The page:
The passing of Peter Ellis


Once upon a time, the value of justice was ‘better 10 guilty people walk free than one innocent person jailed’. A media fixated on crime porn headlines and politicians happy to ratchet up our lynch mob vengence changed that value, warped that value into something as damaged as the criminals committing the crimes.

The horrific case of Peter Ellis, the speaking tours of evangelical Christians warning of satanic rituals just before he was accused, the appalling behaviour of Senior Officers having relationships with some of the solo mothers during the investigation, the terrible quality of evidence taken from children, the circumstantial nature of the entire case, the selective evidence shown the jury, the paying of ACC payments to anyone who had an allegation – the entire sorry episode is a stain on NZ justice and for Peter Ellis to die before he got to challenge this deeply flawed case is a true tragedy of justice.

We might attempt to console ourselves that such a moral panic could never take place today, but  I fear the new Millennial culture that asserts allegation is the new evidential threshold and due process a white male privilege creates a court system more thirsty for miscarriages of justice than ever before.


  1. Sad news. Educated at Motueka High, Peter was a vivacious, charming young man, very comfortable in the company of women. This possibly led to the predicament which befell him.

  2. Whatever vendetta these cruel people had against Peter Ellis totally destroyed this man and his family and was ugly too watch.

    It showed how evil this country can be in dispensing vigilante justice.

    Offences against children must always be punished when it is clear that wrong doing has occurred but as more of this case came too light over time it was clear that something was seriously amiss in this case against Ellis.

    I hope that his pursuit of justice and clearing his name will not die with him.

    That would be the worst outcome of all in this whole sickening case.

    • Totally agree mosa, Peter’s case would have to rate as one of the most disgusting miscarriages of “justice” in nzilds history. Let us also not forget the large amounts of money payed out by acc to family’s whose children were not even complainants in the case, plus the very dodgy plods involved. Unfortunately i have very little confidence in the justice system in nz since the right of appeal to the privy council was abolished. In a court system where the judges hearing the appeals probably went to law school with the people whose judgements they are reviewing, who is going to rule that good old jim or jane got it completely wrong? For what it is worth, i also hope that the case continues.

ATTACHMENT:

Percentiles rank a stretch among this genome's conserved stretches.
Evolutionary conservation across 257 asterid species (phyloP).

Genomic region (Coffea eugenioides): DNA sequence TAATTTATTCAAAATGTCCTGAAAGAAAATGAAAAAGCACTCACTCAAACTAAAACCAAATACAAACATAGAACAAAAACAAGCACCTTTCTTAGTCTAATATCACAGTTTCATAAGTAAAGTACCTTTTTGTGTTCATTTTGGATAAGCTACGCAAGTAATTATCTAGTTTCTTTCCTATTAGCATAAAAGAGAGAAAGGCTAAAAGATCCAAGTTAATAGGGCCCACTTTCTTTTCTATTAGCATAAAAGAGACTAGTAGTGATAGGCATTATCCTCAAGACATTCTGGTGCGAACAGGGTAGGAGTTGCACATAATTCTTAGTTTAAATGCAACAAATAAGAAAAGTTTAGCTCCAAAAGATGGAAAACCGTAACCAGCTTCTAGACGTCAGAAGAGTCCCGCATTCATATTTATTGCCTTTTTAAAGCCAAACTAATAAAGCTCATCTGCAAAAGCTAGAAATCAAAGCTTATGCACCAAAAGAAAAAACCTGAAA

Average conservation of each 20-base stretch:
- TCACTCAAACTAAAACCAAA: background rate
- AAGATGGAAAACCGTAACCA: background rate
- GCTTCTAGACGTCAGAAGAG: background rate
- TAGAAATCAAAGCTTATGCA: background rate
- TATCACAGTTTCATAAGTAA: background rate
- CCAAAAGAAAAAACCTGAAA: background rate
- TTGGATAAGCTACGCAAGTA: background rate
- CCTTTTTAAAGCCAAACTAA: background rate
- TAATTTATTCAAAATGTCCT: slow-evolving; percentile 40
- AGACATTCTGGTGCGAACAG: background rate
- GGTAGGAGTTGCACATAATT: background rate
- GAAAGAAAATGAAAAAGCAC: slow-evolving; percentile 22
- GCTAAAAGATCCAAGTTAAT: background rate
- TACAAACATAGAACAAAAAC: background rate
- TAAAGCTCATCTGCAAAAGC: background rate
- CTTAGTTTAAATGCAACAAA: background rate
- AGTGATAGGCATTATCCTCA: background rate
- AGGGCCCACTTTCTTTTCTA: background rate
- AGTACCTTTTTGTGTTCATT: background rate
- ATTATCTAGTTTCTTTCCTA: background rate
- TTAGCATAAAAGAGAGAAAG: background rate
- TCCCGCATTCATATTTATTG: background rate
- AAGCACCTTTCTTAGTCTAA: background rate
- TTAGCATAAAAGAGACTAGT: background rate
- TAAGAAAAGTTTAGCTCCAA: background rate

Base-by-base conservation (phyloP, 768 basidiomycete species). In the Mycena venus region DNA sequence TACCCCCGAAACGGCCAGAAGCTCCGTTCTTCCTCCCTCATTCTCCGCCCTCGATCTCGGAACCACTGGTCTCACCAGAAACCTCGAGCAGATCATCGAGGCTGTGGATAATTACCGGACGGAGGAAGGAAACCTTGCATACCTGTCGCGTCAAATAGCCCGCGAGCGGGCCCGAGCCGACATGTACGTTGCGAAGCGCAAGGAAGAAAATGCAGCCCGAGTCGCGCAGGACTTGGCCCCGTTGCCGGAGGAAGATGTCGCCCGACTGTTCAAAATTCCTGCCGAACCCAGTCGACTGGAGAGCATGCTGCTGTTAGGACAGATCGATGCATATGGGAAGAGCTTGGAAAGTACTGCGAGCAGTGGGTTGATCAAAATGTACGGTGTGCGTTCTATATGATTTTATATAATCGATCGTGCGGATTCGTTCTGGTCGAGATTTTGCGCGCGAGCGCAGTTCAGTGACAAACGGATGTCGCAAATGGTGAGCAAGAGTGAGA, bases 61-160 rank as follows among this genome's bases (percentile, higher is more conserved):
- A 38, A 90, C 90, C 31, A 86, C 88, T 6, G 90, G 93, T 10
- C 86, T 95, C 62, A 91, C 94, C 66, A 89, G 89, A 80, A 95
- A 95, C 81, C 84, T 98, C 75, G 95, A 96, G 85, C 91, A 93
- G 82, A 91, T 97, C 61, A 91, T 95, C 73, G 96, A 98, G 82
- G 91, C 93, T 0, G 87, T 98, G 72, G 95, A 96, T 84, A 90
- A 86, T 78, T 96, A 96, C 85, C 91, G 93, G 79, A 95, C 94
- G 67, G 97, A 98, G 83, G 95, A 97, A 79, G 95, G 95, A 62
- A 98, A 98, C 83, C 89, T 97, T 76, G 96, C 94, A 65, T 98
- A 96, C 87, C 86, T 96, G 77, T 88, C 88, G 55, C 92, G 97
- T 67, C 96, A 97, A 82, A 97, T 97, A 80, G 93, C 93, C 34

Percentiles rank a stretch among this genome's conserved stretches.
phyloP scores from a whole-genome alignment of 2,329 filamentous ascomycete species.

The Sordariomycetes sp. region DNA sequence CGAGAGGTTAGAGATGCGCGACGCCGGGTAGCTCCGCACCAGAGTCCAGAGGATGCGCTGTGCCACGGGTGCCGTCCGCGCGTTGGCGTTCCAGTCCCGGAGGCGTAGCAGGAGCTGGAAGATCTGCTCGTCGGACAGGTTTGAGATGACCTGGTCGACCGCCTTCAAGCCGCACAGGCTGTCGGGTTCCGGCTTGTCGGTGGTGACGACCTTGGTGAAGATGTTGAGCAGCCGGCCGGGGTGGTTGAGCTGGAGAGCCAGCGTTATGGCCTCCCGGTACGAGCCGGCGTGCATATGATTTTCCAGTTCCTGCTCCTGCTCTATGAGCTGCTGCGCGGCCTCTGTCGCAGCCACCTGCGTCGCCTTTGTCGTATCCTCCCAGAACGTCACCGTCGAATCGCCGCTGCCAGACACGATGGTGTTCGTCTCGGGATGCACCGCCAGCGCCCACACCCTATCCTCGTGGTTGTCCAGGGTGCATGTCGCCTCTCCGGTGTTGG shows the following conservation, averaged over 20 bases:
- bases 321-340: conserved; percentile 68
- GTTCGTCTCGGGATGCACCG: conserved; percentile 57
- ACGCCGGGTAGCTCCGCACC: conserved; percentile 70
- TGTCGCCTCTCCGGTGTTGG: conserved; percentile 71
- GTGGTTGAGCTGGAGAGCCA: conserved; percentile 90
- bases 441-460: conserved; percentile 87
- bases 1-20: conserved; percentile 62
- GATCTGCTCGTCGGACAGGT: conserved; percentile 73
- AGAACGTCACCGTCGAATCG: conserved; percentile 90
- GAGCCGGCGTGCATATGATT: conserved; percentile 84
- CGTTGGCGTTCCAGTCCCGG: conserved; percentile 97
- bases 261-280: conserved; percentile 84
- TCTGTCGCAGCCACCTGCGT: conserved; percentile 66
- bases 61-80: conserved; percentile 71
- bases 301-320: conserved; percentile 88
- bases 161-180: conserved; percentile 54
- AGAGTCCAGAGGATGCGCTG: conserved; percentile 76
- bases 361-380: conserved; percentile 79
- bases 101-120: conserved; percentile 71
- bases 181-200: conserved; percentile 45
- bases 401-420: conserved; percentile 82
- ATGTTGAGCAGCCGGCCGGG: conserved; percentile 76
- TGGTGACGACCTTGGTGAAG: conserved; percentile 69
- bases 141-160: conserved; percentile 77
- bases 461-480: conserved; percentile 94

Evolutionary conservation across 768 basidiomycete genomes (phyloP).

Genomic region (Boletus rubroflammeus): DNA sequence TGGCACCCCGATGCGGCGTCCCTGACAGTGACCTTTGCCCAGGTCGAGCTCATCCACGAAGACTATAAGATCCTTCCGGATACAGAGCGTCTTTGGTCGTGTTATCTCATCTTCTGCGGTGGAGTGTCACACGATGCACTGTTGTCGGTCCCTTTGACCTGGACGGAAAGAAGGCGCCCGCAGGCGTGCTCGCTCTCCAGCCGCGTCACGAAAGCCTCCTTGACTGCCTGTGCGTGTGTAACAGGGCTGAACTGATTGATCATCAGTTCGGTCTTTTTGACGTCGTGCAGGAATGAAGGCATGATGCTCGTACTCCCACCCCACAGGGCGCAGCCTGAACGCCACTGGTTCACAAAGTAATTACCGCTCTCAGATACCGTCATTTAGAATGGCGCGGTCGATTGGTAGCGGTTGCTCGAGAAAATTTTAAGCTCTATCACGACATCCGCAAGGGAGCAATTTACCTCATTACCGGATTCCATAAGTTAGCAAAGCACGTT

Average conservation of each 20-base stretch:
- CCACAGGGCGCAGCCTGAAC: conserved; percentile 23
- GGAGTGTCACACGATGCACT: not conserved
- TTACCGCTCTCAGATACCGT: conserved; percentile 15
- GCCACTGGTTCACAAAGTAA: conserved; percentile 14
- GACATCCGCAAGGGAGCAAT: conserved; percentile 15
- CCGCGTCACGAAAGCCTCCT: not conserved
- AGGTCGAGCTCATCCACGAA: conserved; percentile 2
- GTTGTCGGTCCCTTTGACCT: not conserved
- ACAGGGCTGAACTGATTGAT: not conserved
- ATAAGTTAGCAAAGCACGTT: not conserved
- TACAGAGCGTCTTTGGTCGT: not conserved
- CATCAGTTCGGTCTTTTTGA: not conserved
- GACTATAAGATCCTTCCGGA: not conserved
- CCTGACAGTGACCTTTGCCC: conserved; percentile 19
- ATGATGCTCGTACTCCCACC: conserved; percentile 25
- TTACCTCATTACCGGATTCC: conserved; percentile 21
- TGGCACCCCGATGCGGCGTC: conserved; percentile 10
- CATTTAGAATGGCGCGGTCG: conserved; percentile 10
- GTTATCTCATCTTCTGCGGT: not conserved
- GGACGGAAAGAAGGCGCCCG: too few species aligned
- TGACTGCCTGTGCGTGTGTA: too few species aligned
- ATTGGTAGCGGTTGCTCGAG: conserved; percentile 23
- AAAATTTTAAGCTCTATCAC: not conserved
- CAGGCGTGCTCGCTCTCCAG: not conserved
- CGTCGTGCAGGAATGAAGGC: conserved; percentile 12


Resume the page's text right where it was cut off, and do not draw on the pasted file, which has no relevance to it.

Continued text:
3. Our justice system needs a complete overhaul the Peter Ellis situation was a witch hunt and our country should be ashamed as with Teina Pora & God knows how many others sit in our prisons that maybe innocent.
    I see a recent case where a man shot his wife and he got only 10 years this is wrong in 2003 it was made mandatory for a murderer to serve 10 years minimum so what sort of message does this send and I wonder if he was brown how long would he have got as we know the justice system is racist.

  4. Martyn: “….the entire sorry episode is a stain on NZ justice….”

    That it is. I was deeply saddened to hear that Ellis had died; I’d hoped against hope that he’d have his name cleared before this.

    At the time of his trial – and his supposed crimes – we were living in ChCh. Extended family used the Civic Creche; their account of patterns of use, and of how the Creche operated, cast serious doubt on the credibility of claims about what Ellis was supposed to have done. Put simply, the events in question couldn’t have happened in the way it was alleged. He couldn’t have done any of it without the awareness and active connivance of his female colleagues; yet all charges against them were dropped. Which, I’d add, tells all of us everything we need to know about the motivations underpinning this case.